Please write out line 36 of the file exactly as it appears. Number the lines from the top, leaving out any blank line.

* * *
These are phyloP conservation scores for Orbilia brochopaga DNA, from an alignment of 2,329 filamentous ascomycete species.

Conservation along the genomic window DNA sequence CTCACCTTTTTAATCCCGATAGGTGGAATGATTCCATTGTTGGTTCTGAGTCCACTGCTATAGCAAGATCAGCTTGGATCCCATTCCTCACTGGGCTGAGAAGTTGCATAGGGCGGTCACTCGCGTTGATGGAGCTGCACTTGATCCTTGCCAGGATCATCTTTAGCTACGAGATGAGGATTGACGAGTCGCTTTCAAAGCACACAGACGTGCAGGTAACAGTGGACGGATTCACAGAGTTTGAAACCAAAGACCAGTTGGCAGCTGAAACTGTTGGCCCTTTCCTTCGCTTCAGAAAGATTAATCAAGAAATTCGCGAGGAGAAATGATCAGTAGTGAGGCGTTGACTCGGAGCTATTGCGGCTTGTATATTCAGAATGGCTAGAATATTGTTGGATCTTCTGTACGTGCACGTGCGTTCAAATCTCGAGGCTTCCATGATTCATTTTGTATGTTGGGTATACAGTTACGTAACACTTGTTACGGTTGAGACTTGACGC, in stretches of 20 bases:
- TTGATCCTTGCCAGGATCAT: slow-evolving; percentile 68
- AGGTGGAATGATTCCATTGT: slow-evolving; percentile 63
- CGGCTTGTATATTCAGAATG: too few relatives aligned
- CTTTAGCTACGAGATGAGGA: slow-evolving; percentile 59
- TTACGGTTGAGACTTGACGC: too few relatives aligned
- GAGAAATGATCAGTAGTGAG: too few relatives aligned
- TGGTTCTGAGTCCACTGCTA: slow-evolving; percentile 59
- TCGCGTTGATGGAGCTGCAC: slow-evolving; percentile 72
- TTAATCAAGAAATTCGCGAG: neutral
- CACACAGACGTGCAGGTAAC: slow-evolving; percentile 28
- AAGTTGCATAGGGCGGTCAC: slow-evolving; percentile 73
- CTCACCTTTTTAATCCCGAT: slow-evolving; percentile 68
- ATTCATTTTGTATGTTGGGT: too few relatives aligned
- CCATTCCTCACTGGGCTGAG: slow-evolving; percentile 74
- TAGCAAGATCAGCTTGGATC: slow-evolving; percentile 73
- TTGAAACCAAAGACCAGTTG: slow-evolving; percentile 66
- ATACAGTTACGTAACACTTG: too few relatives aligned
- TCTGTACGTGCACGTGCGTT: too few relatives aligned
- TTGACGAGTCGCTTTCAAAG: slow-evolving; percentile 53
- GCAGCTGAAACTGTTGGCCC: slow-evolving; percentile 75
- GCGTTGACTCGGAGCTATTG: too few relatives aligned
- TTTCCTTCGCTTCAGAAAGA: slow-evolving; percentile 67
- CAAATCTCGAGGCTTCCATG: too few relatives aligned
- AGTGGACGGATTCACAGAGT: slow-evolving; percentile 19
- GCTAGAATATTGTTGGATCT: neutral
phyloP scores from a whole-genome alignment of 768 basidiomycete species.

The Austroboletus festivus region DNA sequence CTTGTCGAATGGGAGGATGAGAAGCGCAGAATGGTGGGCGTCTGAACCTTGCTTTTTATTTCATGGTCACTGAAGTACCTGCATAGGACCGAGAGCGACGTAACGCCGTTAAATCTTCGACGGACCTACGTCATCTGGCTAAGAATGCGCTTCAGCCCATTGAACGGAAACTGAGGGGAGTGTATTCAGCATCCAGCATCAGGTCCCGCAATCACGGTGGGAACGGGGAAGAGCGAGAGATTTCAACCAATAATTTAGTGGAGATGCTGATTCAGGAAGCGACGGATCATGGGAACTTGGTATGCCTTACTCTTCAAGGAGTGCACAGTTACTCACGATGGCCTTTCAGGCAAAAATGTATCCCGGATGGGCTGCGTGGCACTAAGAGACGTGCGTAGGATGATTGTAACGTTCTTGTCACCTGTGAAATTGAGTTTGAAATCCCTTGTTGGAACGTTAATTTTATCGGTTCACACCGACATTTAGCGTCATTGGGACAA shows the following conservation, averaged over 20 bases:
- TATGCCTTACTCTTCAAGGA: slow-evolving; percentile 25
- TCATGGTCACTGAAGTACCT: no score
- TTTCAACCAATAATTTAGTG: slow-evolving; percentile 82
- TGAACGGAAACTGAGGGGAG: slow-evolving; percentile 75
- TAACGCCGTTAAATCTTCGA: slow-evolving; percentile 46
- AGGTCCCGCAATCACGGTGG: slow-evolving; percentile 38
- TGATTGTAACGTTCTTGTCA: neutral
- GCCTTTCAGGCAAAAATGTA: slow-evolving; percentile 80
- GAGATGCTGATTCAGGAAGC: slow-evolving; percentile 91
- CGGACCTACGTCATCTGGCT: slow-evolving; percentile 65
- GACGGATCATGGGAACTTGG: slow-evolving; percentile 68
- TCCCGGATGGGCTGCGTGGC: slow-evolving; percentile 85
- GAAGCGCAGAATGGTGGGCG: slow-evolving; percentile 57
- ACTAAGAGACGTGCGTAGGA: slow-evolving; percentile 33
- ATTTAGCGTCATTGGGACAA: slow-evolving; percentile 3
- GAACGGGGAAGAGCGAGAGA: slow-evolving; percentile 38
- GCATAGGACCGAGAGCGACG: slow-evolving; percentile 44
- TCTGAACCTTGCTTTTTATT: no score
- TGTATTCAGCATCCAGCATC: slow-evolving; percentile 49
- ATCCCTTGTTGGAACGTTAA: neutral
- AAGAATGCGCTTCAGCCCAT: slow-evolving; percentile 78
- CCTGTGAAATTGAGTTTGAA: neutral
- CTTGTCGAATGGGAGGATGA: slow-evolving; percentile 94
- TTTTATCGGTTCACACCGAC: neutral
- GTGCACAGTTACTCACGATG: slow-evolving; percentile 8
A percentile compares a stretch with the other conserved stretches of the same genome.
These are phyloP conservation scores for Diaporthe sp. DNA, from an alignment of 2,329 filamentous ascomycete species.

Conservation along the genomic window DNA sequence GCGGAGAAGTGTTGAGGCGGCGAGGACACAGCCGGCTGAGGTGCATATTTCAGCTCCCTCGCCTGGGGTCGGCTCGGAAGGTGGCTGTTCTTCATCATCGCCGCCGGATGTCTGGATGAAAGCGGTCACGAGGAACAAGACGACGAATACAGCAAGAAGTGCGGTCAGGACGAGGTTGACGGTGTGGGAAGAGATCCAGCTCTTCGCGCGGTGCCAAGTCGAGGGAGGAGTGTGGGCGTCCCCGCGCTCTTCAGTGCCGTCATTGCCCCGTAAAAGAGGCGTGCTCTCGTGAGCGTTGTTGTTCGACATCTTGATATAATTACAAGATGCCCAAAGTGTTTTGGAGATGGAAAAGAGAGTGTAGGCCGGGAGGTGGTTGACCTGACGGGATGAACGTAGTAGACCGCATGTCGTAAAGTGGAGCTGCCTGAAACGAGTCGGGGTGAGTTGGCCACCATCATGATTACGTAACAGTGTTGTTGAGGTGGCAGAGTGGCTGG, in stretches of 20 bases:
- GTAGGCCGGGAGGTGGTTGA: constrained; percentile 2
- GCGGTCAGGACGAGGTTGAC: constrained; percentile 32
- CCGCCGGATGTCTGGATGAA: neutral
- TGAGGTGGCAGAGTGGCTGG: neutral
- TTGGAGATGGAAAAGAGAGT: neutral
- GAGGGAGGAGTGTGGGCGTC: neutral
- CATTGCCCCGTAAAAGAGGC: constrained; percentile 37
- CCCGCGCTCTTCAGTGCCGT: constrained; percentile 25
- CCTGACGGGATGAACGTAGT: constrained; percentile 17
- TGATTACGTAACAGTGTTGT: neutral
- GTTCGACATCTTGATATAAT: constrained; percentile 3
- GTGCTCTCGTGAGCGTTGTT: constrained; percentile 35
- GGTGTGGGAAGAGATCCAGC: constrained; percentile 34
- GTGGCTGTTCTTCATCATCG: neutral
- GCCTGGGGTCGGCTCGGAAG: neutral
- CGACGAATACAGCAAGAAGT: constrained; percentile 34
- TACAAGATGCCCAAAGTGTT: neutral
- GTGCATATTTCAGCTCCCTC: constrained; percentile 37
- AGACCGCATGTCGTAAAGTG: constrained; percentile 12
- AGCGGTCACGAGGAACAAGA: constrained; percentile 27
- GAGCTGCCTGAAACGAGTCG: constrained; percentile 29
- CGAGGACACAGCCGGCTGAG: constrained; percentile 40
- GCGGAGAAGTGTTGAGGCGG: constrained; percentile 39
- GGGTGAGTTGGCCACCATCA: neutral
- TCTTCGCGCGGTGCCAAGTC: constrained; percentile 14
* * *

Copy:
- TGATTGTAACGTTCTTGTCA: neutral